The national backlash since Stuart O'Grady confessed to taking EPO prior to the 1998 Tour de France has been quite startling to say the least, writes Mike Tomalaris.
7 Apr 2015 - 11:32 PM  UPDATED 13 Apr 2015 - 3:38 PM

It seems one costly mistake made 15 years ago may forever taint a brilliant career - one which has brought so many historical moments and memories.

Is it fair to continuously grind Stuey into oblivion as some ignorant members of the non-cycling media and community have chosen to do?

Is it fair to sully a reputation to the extent his career achievements could forever be wiped from the record books?

For the Australian Olympic Committee (AOC) to suggest O'Grady return his 2004 Athens Olympic medal is a complete overreaction and ludicrous.

It smacks of being a convenient and politically correct public relations response.

There's no dispute a very young Stuart O'Grady made a big mistake at the time - one that has come back to haunt him in an era when clean riders were the exception to the rule.

After living the dream as a star track cyclist under the support of the Australian Institute of Sport (AIS), O'Grady travelled to Europe for the first time in 1996 to pursue a professional road career.

He had little money, few friends, no support and nobody to guide or direct him.

Imagine how difficult it must have been for a boy from Adelaide with stars in his eyes to fit into a new environment and adapt to the cultural practices of a foreign way of life?

Stuey was an original member of the new-wave of Aussies who decided to sacrifice a lifestyle in Australia for the glory of European cycling - and he succeeded.

I remember meeting him for the first time when he made his Tour de France debut appearance in 1997.

Here was a red-headed, freckled-faced kid with raw talent and ambition living out of a suitcase, representing the small French GAN team and enjoying immediate success.

Finishing second in a stage in the Tour's first week behind teammate Cedric Vasseur kick started the career we've all come to admire.

Stuey was forced to fend for himself in the early days, as is always the case when one decides to leave the comforts of a Government-funded entity like the AIS and tackle the professional circuit in Europe for the first time.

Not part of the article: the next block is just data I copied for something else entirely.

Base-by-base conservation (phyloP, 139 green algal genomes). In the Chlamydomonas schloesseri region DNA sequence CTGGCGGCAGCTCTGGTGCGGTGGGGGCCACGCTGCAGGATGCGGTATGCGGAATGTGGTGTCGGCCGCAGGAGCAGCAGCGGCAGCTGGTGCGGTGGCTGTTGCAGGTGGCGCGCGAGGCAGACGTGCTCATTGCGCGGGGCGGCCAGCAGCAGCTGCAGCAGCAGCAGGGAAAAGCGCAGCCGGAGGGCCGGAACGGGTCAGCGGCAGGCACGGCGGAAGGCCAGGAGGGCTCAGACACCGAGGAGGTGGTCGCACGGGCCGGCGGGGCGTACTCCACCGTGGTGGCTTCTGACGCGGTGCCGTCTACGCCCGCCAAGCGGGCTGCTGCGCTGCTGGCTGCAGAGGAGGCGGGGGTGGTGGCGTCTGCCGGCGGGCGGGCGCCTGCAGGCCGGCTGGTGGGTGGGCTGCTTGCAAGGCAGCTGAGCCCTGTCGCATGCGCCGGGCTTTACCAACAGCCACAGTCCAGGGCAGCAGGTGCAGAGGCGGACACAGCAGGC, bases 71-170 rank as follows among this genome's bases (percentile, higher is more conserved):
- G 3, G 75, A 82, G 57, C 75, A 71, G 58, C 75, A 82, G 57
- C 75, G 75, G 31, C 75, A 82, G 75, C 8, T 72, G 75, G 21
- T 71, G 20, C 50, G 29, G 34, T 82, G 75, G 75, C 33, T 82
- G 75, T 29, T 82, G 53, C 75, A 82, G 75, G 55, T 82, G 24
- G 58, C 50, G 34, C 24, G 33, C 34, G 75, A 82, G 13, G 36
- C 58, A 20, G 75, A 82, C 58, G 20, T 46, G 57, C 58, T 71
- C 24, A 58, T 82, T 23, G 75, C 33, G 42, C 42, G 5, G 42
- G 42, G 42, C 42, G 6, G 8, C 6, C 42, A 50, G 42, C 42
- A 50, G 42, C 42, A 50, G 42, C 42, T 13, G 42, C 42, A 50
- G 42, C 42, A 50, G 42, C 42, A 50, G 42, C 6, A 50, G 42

Do you remember the thrill you got when Stuey became the first and only Aussie to conquer Paris-Roubaix?

Are you old enough to remember what you were doing when he won several stages at the Tour, or when he was involved in that tussle for the green jersey with German rival Erik Zabel?

And what about that hot afternoon in 2004 when he teamed up with Graeme Brown at the Athens Games to snatch the madison gold medal. How good was that?

There was no suggestion or proof of any doping practices at those landmark moments.

When competing at world championship or Olympic level there wasn't a louder and prouder Australian as Stuey whenever he wore the green and gold jersey.

What next, strip O'Grady of all his results and achievements post 1998 when he has proven to be an advocate of clean cycling and a role model for a new generation?

Worse crimes in society have been committed, O'Grady is no criminal so why should he pay the cost of being humiliated for one simple oversight made a long time ago?

One mistake. One mistake! We all make mistakes we regret in life.

Shouldn't he be forgiven for all the good work he's produced, than be rubbed out altogether for that one error?

O'Grady is no Lance Armstrong. He should not be compared to cycling's biggest ever fraud.

Doping, no matter how much a rider takes or for how long, should ever be tolerated but I'd like to think our Australian sporting legend has learned from his mistake.

May authorities issue Stuey with an a appropriate punishment to fit the crime, but please don't let him "hang" because history will show he is far, far better than that.